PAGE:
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North Korea Murder Mystery; Town Hall Fury; Mission to Mexico; Bannon, Pence Deliver Mixed Messages to E.U.; Interview with Senator Ed Markey of Massachusetts. Aired 4-4:30p ET

Aired February 22, 2017 - 16:00   ET



JAKE TAPPER, CNN ANCHOR: Remember the good old days, when presidents got criticized for not doing what they promised during the campaign?

THE LEAD starts right now.

Mission to Mexico. Donald Trump's top Cabinet secretaries head south of the border, as Mexico says President Trump's new plan to crack down on illegal immigration is not acceptable.

In their faces, angry voters getting louder at Republican town halls across the country, as President Trump writes them off as Democratic plants.

Plus, new details in the investigation into the murder of Kim Jong- un's half-brother. Does a new suspect connect to the killing to dear leader himself?

Good afternoon, everyone. Welcome to THE LEAD. I'm Jake Tapper.

We're going to begin with the politics lead today.

Today, one month, two days into the Trump administration, we are seeing that there may not be actually much daylight at all between what candidate Trump promised and what President Trump is trying to do, especially when it comes to his tough talk on illegal immigration.

Today, as a couple of President Trump's Cabinet secretaries head over the border and GOP leadership heads to the border to scope out the site and possible price tag of the wall, Mexico is challenging the president's plans for a crackdown on those in the U.S. illegally.

This comes after the administration laid out its plans for aggressive enforcement of the laws on the books, a plan that Democrats and advocates say will result in roundups and mass deportations.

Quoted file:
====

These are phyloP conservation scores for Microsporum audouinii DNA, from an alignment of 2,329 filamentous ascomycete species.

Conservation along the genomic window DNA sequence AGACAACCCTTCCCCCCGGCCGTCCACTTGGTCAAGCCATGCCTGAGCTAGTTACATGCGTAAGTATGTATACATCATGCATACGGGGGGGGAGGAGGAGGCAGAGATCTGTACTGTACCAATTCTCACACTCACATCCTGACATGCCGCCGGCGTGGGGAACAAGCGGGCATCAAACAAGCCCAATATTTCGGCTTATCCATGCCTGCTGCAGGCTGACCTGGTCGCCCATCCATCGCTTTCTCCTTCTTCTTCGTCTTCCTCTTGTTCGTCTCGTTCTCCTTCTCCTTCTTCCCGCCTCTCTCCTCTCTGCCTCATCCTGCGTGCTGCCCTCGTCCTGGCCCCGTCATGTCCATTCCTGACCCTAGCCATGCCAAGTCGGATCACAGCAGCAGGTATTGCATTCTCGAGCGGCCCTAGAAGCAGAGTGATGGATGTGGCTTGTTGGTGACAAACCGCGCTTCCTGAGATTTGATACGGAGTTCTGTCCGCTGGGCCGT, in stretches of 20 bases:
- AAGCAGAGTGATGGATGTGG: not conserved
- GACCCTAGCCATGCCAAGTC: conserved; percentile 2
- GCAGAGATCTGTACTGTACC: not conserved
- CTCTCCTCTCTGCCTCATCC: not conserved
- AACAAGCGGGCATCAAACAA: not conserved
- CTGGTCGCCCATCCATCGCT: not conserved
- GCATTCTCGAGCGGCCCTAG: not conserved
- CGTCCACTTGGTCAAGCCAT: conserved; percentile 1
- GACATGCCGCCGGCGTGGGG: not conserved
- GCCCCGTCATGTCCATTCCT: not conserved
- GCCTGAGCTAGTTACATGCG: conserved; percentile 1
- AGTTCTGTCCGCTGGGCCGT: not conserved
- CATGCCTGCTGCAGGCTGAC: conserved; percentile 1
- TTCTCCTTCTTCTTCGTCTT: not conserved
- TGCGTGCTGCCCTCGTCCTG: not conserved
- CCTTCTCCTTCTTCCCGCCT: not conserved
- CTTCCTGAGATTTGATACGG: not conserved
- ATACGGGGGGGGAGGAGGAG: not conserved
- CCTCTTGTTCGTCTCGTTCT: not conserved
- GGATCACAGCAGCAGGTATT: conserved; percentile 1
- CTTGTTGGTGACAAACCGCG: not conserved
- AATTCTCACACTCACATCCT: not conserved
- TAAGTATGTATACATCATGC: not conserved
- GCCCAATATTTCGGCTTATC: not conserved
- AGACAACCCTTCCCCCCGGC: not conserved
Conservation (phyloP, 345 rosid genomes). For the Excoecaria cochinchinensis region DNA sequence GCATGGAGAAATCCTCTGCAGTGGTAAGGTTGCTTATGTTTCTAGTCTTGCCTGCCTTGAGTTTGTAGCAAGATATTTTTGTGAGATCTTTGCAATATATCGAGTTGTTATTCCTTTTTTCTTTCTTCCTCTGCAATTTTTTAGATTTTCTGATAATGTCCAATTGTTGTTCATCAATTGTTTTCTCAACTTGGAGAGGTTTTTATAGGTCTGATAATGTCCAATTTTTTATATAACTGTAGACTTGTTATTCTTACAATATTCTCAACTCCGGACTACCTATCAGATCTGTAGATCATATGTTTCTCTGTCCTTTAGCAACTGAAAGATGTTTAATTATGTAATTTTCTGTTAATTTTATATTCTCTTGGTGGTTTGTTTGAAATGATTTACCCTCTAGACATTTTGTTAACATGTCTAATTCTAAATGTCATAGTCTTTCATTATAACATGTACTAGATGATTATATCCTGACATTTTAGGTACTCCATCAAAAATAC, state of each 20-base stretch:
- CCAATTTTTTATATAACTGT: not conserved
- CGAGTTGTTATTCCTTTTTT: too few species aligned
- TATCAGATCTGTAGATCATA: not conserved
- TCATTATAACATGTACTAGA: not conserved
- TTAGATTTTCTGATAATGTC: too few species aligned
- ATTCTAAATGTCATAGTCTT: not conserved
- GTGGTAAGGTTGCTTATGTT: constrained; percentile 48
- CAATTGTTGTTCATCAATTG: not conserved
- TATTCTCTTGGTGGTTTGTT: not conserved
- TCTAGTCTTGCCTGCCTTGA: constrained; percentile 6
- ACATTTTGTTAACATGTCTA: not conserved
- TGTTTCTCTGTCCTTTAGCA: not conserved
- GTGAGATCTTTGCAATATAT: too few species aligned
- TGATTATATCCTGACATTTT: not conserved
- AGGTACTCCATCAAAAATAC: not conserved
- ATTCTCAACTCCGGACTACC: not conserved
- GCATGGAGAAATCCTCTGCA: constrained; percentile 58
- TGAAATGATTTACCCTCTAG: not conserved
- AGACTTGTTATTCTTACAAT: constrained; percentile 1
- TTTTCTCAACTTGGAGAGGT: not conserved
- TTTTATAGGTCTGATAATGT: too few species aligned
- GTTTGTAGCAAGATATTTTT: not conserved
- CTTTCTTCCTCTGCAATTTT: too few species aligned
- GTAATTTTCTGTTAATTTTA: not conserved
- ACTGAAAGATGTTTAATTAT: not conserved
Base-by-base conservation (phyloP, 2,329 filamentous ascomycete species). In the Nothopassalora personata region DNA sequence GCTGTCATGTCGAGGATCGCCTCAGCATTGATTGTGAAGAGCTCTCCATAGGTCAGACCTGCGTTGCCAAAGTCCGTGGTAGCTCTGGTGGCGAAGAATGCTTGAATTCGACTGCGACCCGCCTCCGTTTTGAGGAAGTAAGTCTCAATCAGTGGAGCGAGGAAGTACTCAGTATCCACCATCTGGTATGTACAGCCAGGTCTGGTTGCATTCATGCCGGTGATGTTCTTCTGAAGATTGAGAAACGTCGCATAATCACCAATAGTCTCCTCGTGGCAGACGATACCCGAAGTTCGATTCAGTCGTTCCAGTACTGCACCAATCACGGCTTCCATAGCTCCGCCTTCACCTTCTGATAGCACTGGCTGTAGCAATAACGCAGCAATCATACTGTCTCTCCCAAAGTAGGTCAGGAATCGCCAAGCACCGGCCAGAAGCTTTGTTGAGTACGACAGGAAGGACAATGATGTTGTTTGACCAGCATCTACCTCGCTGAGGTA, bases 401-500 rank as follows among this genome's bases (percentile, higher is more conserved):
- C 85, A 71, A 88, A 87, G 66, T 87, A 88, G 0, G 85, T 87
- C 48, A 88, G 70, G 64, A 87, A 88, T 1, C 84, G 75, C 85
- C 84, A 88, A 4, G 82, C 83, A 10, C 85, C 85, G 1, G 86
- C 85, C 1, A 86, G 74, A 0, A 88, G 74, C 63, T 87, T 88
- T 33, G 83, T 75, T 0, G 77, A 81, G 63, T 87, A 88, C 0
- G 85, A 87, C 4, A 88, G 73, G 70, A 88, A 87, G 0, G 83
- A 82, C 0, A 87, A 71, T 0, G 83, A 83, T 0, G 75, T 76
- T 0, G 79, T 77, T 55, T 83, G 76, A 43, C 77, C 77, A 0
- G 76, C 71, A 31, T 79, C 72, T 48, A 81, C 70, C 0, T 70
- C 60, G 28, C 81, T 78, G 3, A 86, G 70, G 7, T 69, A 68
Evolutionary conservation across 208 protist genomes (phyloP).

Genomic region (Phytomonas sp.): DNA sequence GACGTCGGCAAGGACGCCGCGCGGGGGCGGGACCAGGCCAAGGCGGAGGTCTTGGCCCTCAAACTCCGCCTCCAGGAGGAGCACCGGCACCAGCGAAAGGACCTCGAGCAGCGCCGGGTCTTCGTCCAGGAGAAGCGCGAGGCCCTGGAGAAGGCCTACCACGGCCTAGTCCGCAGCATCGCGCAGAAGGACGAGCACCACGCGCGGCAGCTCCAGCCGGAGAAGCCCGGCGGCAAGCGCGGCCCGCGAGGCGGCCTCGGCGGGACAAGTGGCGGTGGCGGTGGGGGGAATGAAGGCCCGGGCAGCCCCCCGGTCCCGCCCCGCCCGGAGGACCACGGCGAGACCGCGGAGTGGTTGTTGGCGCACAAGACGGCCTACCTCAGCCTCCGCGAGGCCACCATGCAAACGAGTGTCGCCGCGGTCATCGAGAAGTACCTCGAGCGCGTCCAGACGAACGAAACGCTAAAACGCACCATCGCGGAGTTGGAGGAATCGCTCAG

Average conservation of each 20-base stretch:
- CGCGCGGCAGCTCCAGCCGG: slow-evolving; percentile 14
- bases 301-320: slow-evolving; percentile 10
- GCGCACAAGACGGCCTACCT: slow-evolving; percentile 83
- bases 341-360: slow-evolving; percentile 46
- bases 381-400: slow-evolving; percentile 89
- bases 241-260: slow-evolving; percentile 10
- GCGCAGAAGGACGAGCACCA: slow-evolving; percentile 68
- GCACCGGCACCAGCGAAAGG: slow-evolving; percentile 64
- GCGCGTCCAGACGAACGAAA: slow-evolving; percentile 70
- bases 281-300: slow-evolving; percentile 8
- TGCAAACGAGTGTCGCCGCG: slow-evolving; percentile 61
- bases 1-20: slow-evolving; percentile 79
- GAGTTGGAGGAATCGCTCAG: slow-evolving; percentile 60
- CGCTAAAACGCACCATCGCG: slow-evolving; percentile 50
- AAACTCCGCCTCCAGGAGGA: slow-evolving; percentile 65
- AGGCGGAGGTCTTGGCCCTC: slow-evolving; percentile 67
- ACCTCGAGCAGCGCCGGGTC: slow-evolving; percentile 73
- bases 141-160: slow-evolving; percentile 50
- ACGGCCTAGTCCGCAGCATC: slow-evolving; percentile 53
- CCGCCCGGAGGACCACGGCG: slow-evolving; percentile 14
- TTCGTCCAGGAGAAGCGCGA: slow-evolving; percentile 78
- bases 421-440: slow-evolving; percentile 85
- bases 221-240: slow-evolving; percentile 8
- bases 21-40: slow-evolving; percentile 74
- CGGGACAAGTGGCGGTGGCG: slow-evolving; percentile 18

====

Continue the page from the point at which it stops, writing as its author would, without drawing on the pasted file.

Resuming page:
CNN senior diplomatic correspondent Michelle Kosinski joins me now live from the State Department.

Michelle, White House Press Secretary Sean Spicer said today the relationship with Mexico is, in his word, phenomenal. Does Mexico see it that way?


You have the secretary of state and the homeland security secretary on their way to Mexico trying to smooth over this relationship that's usually so benign you don't hear much about it. And even before they land, we're hearing a pretty hard line from Mexico, insisting again to CNN that they're not going to pay for any wall, that they're not going to accept deportees that are not Mexican nationals.

It is unclear how difficult that is going to make this trip that once again bears an element of damage control.


KOSINSKI (voice-over): Mexico City, where thousands of people have taken to the streets over the last month protesting Trump White House policies.

Secretary of State Rex Tillerson and Homeland Security Secretary John Kelly arrive today with a tall order for their first neighborly visit, get the U.S./Mexico relationship back on track. Mexico has threatened boycotts. President Pena Nieto canceled his trip to the White House last month with the tensions and Trump tweets.

Today, from the White House:

SEAN SPICER, WHITE HOUSE PRESS SECRETARY: We have a very healthy and robust relationship with the Mexican government and Mexican officials and I think they would echo that same sentiment.

KOSINSKI: A Mexican official, though, involved in the bilateral relationship tells CNN their side goes into these talks with President Trump's promises...